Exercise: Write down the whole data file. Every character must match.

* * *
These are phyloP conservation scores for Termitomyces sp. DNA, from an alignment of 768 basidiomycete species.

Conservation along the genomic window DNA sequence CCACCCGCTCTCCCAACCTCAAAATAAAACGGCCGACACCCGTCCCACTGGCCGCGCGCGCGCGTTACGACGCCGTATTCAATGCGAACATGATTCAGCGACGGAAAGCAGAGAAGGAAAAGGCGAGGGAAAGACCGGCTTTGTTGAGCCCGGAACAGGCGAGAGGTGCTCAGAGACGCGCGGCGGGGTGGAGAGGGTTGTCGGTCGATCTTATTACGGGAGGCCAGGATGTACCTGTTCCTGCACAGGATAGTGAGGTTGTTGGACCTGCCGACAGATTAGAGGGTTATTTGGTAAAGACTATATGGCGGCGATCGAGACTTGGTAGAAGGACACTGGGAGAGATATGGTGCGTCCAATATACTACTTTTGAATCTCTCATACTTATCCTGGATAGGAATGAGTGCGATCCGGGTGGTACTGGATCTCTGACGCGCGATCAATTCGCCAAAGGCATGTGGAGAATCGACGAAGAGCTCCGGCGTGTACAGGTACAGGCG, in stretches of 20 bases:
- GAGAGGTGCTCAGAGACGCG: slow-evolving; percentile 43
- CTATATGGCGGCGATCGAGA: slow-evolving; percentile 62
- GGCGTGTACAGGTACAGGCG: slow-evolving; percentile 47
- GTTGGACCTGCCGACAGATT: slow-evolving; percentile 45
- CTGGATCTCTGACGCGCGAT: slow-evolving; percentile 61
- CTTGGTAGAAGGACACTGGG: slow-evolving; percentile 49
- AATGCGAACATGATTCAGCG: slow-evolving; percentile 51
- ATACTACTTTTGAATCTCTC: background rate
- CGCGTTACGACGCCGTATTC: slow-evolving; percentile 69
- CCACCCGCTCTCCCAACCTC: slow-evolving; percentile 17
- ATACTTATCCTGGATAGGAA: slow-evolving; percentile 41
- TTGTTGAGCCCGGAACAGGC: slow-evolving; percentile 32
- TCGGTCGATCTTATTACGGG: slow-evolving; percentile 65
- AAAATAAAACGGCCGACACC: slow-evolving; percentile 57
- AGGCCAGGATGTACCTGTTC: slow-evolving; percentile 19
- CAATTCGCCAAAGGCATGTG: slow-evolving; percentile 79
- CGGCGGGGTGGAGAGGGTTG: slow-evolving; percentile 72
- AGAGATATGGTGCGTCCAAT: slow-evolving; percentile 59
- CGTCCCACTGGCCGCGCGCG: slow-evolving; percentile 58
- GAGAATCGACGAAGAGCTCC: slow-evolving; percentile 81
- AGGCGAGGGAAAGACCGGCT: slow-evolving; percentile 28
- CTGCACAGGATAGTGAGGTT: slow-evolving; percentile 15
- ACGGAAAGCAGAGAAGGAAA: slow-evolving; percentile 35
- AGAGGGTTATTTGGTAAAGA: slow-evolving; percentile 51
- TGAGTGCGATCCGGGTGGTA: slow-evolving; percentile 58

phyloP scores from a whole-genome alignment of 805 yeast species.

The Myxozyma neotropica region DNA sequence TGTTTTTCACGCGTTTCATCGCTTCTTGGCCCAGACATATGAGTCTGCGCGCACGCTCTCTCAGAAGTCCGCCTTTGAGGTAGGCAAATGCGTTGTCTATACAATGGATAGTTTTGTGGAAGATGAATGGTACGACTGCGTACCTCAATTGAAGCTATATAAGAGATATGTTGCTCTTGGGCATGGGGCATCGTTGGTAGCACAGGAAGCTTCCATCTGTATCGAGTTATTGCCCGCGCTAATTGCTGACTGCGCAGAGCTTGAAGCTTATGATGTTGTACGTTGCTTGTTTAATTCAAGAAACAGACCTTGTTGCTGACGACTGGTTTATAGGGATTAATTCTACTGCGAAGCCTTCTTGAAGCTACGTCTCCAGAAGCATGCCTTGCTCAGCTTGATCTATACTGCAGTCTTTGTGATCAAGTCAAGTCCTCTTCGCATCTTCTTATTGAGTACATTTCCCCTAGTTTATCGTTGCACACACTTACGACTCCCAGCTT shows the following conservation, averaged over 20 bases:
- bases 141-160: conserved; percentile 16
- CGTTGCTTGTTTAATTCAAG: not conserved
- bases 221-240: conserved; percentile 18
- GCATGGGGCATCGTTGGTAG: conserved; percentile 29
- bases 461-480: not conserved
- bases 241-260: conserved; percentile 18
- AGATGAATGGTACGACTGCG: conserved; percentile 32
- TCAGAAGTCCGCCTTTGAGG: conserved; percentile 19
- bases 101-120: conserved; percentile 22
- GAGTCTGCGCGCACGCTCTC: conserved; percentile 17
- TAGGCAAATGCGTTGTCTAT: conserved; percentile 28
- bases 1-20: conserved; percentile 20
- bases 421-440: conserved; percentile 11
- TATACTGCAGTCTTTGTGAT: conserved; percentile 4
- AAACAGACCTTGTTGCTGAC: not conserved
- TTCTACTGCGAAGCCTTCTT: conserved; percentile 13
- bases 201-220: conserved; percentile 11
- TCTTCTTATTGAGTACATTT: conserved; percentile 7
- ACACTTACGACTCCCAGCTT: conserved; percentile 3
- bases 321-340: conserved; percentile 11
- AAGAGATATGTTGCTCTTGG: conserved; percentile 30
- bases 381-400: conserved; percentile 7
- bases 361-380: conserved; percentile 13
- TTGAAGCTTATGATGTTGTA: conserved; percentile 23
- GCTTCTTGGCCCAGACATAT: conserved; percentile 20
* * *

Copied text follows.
These are phyloP conservation scores for Termitomyces sp. DNA, from an alignment of 768 basidiomycete species.

Conservation along the genomic window DNA sequence CCACCCGCTCTCCCAACCTCAAAATAAAACGGCCGACACCCGTCCCACTGGCCGCGCGCGCGCGTTACGACGCCGTATTCAATGCGAACATGATTCAGCGACGGAAAGCAGAGAAGGAAAAGGCGAGGGAAAGACCGGCTTTGTTGAGCCCGGAACAGGCGAGAGGTGCTCAGAGACGCGCGGCGGGGTGGAGAGGGTTGTCGGTCGATCTTATTACGGGAGGCCAGGATGTACCTGTTCCTGCACAGGATAGTGAGGTTGTTGGACCTGCCGACAGATTAGAGGGTTATTTGGTAAAGACTATATGGCGGCGATCGAGACTTGGTAGAAGGACACTGGGAGAGATATGGTGCGTCCAATATACTACTTTTGAATCTCTCATACTTATCCTGGATAGGAATGAGTGCGATCCGGGTGGTACTGGATCTCTGACGCGCGATCAATTCGCCAAAGGCATGTGGAGAATCGACGAAGAGCTCCGGCGTGTACAGGTACAGGCG, in stretches of 20 bases:
- GAGAGGTGCTCAGAGACGCG: slow-evolving; percentile 43
- CTATATGGCGGCGATCGAGA: slow-evolving; percentile 62
- GGCGTGTACAGGTACAGGCG: slow-evolving; percentile 47
- GTTGGACCTGCCGACAGATT: slow-evolving; percentile 45
- CTGGATCTCTGACGCGCGAT: slow-evolving; percentile 61
- CTTGGTAGAAGGACACTGGG: slow-evolving; percentile 49
- AATGCGAACATGATTCAGCG: slow-evolving; percentile 51
- ATACTACTTTTGAATCTCTC: background rate
- CGCGTTACGACGCCGTATTC: slow-evolving; percentile 69
- CCACCCGCTCTCCCAACCTC: slow-evolving; percentile 17
- ATACTTATCCTGGATAGGAA: slow-evolving; percentile 41
- TTGTTGAGCCCGGAACAGGC: slow-evolving; percentile 32
- TCGGTCGATCTTATTACGGG: slow-evolving; percentile 65
- AAAATAAAACGGCCGACACC: slow-evolving; percentile 57
- AGGCCAGGATGTACCTGTTC: slow-evolving; percentile 19
- CAATTCGCCAAAGGCATGTG: slow-evolving; percentile 79
- CGGCGGGGTGGAGAGGGTTG: slow-evolving; percentile 72
- AGAGATATGGTGCGTCCAAT: slow-evolving; percentile 59
- CGTCCCACTGGCCGCGCGCG: slow-evolving; percentile 58
- GAGAATCGACGAAGAGCTCC: slow-evolving; percentile 81
- AGGCGAGGGAAAGACCGGCT: slow-evolving; percentile 28
- CTGCACAGGATAGTGAGGTT: slow-evolving; percentile 15
- ACGGAAAGCAGAGAAGGAAA: slow-evolving; percentile 35
- AGAGGGTTATTTGGTAAAGA: slow-evolving; percentile 51
- TGAGTGCGATCCGGGTGGTA: slow-evolving; percentile 58

phyloP scores from a whole-genome alignment of 805 yeast species.

The Myxozyma neotropica region DNA sequence TGTTTTTCACGCGTTTCATCGCTTCTTGGCCCAGACATATGAGTCTGCGCGCACGCTCTCTCAGAAGTCCGCCTTTGAGGTAGGCAAATGCGTTGTCTATACAATGGATAGTTTTGTGGAAGATGAATGGTACGACTGCGTACCTCAATTGAAGCTATATAAGAGATATGTTGCTCTTGGGCATGGGGCATCGTTGGTAGCACAGGAAGCTTCCATCTGTATCGAGTTATTGCCCGCGCTAATTGCTGACTGCGCAGAGCTTGAAGCTTATGATGTTGTACGTTGCTTGTTTAATTCAAGAAACAGACCTTGTTGCTGACGACTGGTTTATAGGGATTAATTCTACTGCGAAGCCTTCTTGAAGCTACGTCTCCAGAAGCATGCCTTGCTCAGCTTGATCTATACTGCAGTCTTTGTGATCAAGTCAAGTCCTCTTCGCATCTTCTTATTGAGTACATTTCCCCTAGTTTATCGTTGCACACACTTACGACTCCCAGCTT shows the following conservation, averaged over 20 bases:
- bases 141-160: conserved; percentile 16
- CGTTGCTTGTTTAATTCAAG: not conserved
- bases 221-240: conserved; percentile 18
- GCATGGGGCATCGTTGGTAG: conserved; percentile 29
- bases 461-480: not conserved
- bases 241-260: conserved; percentile 18
- AGATGAATGGTACGACTGCG: conserved; percentile 32
- TCAGAAGTCCGCCTTTGAGG: conserved; percentile 19
- bases 101-120: conserved; percentile 22
- GAGTCTGCGCGCACGCTCTC: conserved; percentile 17
- TAGGCAAATGCGTTGTCTAT: conserved; percentile 28
- bases 1-20: conserved; percentile 20
- bases 421-440: conserved; percentile 11
- TATACTGCAGTCTTTGTGAT: conserved; percentile 4
- AAACAGACCTTGTTGCTGAC: not conserved
- TTCTACTGCGAAGCCTTCTT: conserved; percentile 13
- bases 201-220: conserved; percentile 11
- TCTTCTTATTGAGTACATTT: conserved; percentile 7
- ACACTTACGACTCCCAGCTT: conserved; percentile 3
- bases 321-340: conserved; percentile 11
- AAGAGATATGTTGCTCTTGG: conserved; percentile 30
- bases 381-400: conserved; percentile 7
- bases 361-380: conserved; percentile 13
- TTGAAGCTTATGATGTTGTA: conserved; percentile 23
- GCTTCTTGGCCCAGACATAT: conserved; percentile 20